Tintype Portraits Of Skaters Make Them Look Like Ghosts From A Distant Era

Skating is raw, it's quick, snappy and beyond dynamic. Capturing that requires a good amount of skill and speed, not just from the camera but the photographer as well. A skatepark is not a place for bulky equipment and prolonged portrait shots. And yet... photographer Jenny Sampson defies all of these rules with her series, Skater Tintypes.

Since 2010, Sampson has been taking candid portraits of West Coast skateboarders, but the real surprise lies in her technique – she uses centuries-old wet plate collodion process that produces tintype photographs.

(Photo: Jenny Sampson)

(Photo: Jenny Sampson)

When contemporary culture meets a 160-year-old photo technique

On her website, Jenny quickly explains what this wet plate technique is all about. In her own words, it involves "hand-coating a metal or glass plate with a viscous, salted collodion (which acts like a glue) and then submerging the plate in silver nitrate to sensitize it."

"While it is still wet, the sensitized plate is put in the camera and the exposure is made. Immediately following exposure, the plate is processed by hand-pouring the developer onto the plate, then washed, fixed and washed again.  

The resulting tintype (metal) or ambrotype (glass) is a one-of-a-kind photographic artifact; beautiful, sometimes hauntingly so, and possessing a silvery exquisiteness."

The method was developed back in 1851 and served as a less expensive, less toxic and more mobile alternative to previous photographic processes that enabled photographers to travel and make portraits on the way. Sampson admits she was captivated by the "magical qualities" of the wet plate process and the fact that each tintype is literally one-of-a-kind.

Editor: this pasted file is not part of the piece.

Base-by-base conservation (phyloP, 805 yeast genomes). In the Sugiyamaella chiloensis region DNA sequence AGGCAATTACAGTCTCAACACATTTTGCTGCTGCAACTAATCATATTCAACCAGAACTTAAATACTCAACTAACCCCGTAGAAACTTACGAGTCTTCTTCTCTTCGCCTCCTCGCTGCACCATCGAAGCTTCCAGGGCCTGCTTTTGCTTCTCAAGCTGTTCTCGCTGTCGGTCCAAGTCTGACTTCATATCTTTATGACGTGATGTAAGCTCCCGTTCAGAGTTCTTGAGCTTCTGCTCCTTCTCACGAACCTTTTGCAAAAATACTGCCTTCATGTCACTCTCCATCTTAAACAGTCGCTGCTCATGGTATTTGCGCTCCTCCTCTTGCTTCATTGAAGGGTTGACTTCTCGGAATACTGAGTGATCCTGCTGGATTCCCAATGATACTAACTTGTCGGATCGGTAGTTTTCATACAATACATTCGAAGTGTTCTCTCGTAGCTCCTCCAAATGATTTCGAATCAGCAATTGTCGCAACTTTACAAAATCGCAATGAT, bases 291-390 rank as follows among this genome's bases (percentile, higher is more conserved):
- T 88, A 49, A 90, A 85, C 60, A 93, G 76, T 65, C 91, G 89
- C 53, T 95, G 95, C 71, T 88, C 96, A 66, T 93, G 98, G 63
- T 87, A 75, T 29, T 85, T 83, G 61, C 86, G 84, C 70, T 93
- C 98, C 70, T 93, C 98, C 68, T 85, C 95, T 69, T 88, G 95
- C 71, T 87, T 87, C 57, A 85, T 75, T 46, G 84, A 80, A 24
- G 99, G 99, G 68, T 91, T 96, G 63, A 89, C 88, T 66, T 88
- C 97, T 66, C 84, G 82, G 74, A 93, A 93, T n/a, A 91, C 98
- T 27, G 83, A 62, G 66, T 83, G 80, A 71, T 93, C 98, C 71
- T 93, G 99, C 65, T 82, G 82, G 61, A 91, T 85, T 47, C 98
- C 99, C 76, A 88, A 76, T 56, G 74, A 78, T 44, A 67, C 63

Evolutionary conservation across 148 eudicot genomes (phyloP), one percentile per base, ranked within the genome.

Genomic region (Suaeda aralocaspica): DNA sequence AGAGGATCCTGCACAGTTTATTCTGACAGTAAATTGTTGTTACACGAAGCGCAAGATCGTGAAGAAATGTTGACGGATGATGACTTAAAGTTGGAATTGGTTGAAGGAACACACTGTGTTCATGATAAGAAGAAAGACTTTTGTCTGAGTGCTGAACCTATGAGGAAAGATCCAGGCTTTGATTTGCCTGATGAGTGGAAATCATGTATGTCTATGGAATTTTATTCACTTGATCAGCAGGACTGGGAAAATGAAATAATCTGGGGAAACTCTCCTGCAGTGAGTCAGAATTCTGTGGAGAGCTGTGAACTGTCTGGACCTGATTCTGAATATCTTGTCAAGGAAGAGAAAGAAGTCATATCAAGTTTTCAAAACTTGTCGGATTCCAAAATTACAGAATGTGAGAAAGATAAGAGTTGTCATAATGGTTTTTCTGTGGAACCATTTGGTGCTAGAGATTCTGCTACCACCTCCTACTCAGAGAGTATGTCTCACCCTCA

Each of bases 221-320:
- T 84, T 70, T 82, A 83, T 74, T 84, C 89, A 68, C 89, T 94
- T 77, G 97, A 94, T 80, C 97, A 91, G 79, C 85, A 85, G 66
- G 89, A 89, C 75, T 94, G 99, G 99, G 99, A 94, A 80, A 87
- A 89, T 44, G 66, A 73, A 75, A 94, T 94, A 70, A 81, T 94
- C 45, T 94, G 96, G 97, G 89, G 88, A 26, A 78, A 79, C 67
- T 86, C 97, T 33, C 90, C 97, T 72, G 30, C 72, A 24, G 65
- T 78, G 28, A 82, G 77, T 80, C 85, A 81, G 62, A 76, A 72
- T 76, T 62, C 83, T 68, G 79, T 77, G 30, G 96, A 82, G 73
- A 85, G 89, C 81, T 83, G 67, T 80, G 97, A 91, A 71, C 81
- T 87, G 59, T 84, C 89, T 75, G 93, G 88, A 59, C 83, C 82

"When I made my first skater tintype in 2010, I was immediately struck by the beauty and bond of merging a contemporary culture with a 160-year-old photographic process.

As I observed and interacted with skaters from varying communities, I quickly identified a depth to this culture that had been lurking just under the surface, which inspired me to keep making these photographs."

Looking at Jenny's photographs can really mess with your brain – the skaters, familiarly dressed in hoodies and fullcaps, somehow look like ghosts from a distant past. The tintype, with all its blurs, scratches and impurities, suggests these images should've been taken a very long time ago... And yet they're not.

(Photo: Jenny Sampson)

Another interesting aspect is the tranquility Sampson's process brings to skateboarding. An otherwise dynamic sport seemingly stops in time and space – wet plate collodion requires longer exposure making the subject spend more time in front of the camera.

And so, instead of the animated, provoking skater portraits we're used to, Jenny offers us an entirely unique perspective on these supposedly 'rebellious' types.

Check out more of Jenny's skater tintypes below and head over to her website to see the rest of the series. Sampson's photographs are also being compiled into a book – Skaters: Tintype Portraits of West Coast Skateboarders (Daylight Books) – that goes on sale October 17, 2017.

(Photo: Jenny Sampson)

(Photo: Jenny Sampson)

(Photo: Jenny Sampson)

(Photo: Jenny Sampson)

(Photo: Jenny Sampson)

(Photo: Jenny Sampson)

(Photo: Jenny Sampson)

(Photo: Jenny Sampson)